ANU Aging and the Family Project

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ANU Aging and the Family Project

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Dates of existence

1980 - 1986


The ANU Ageing and the Family Project was one of several sizeable research projects which moved Australian gerontology beyond earlier pioneering studies primarily on older clients and other specialised samples. The ANU Project - and related studies by the Australian Council on the Ageing and the Department of Community Services (1985), and the Australian Institute of Multicultural Affairs (I986) - reflected the priority in the early 1980s for knowledge on older people living in the community. These studies paralleled investigations on residential care policies by the National Research Institute of Gerontology and Geriatric Medicine, community care by the Social Welfare Research Centre, and a number of other inquiries by small teams and individuals (National Research Institute of Gerontology and Geriatric Medicine, 1987). The ANU Project also was part of the international development of life span perspectives and ‘multiple method studies of ageing and families. The Ageing and the Family Project was initiated and primarily funded from within the ANU Research School of Social Sciences. Foreshadowing many of the recent developments under the ‘Dawkins’ plan for tertiary education, the Research School in 1978 undertook to establish several multidisciplinary research projects on applied topics of national importance and of relevance to policy.

The Ageing and the Family Project, one of the first of these School initiatives, commenced in 1980 with the appointment of two and a half academic staff and internal and external advisory committees. The Project was established initially for a three to five year period and was completed in 1986. The first objective in the Project’s research agenda was to fill major gaps in knowledge about the diverse social situations of older people and processes of ageing in Australia. A second objective was to apply findings to the broader development of gerontology and social and health policies. Both priorities required that the research effort be coordinated with other researchers, service providers, and the very few educational programmes in gerontology at the time. The emphasis of ANU-funded posts was on basic research in social gerontology while visitors supported with outside funding contributed more to research on 26 services and policies. Approximately a third of the funding was obtained from grants, contracts, and fellowships provided principally by agencies of the Commonwealth government. External sources of support were pursued when they contributed to research within the scope of the Project’s academic agenda. The Project’s staffing recognised that ageing is a multi-faceted experience which is best understood from the perspective of multiple disciplines and professions. The staff included sociologists, a gerontologist, demographers, psychologists, an anthropologist, an economist, and a political scientist. The understanding of services and the professions was aided by the involvement of social workers, an urban planner, a geriatrician, a nurse, and a lawyer. At any one time, there was an average of five researchers from these diverse fields. Exchanges between these people broadened disciplinary and professional horizons and focussed them on the field of ageing. This interaction increased appreciation of the interdependency between health conditions, social and economic aspects of ageing, and public policies - all of which often are studied separately. A purposeful and integrated research program requires common organising topics and themes. While the investigations ranged widely, the primary research topics addressed the social integration and support of older people through a variety of social institutions ranging from intimate family ties through to the public sector. The development of common questions and vocabulary enabled the project team to inter-relate diverse aspects of ageing and care of older people. This helped in viewing the aged as ‘whole people’ with pasts and futures, instead of as ‘one-off research subjects, clients, and patients. The Ageing and the Family Project aimed to make a specific research contribution appropriate to the priorities for Australian gerontology in the early 1980s. Hal Kendig was director of the project supported by a team which built on the contributions of many individuals. Diane Gibson and Don Rowland played a particularly significant part in setting the research agenda and in serving as Co-Principal Investigators on the 1981 Survey of the Aged In Sydney. John McCallum took on similar leadership responsibilities in policy reviews and the National Centre for Epidemiology & Population Health (NCEPH) follow-up survey. A more detailed account of staff and their contributions is provided in the Ageing and the Family Project Final Report (1986).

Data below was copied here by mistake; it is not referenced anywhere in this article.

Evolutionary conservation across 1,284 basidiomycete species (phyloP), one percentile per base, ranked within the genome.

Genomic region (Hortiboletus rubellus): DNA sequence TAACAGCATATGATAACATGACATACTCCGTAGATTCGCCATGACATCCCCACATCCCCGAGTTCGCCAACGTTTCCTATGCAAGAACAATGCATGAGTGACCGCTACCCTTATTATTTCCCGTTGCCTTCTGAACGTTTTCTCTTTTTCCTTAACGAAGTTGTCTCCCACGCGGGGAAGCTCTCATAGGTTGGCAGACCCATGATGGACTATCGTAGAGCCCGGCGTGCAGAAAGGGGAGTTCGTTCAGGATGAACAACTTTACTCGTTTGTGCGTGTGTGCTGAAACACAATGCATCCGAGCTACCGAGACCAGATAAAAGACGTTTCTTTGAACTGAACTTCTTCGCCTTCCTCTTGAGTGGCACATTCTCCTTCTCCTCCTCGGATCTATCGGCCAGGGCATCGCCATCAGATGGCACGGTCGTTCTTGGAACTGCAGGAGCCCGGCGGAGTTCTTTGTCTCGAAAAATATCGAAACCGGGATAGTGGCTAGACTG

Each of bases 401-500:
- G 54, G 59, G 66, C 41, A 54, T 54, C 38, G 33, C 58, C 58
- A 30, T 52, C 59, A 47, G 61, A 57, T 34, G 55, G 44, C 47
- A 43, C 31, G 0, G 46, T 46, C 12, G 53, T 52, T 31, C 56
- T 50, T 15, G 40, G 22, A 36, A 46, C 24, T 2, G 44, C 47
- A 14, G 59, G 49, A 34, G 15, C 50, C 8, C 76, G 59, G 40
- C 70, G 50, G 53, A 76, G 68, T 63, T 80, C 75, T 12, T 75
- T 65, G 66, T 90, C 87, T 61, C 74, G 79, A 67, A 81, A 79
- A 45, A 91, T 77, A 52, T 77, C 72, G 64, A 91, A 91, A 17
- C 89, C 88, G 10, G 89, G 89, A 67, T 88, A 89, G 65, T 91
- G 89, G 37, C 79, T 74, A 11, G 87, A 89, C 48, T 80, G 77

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Entered from deposit description on 22 April 2013




Kendig, Hal. "The ANU Ageing and the Family Project" in Australian Journal on Ageing, Vol. 8, No. 2. May 1989.

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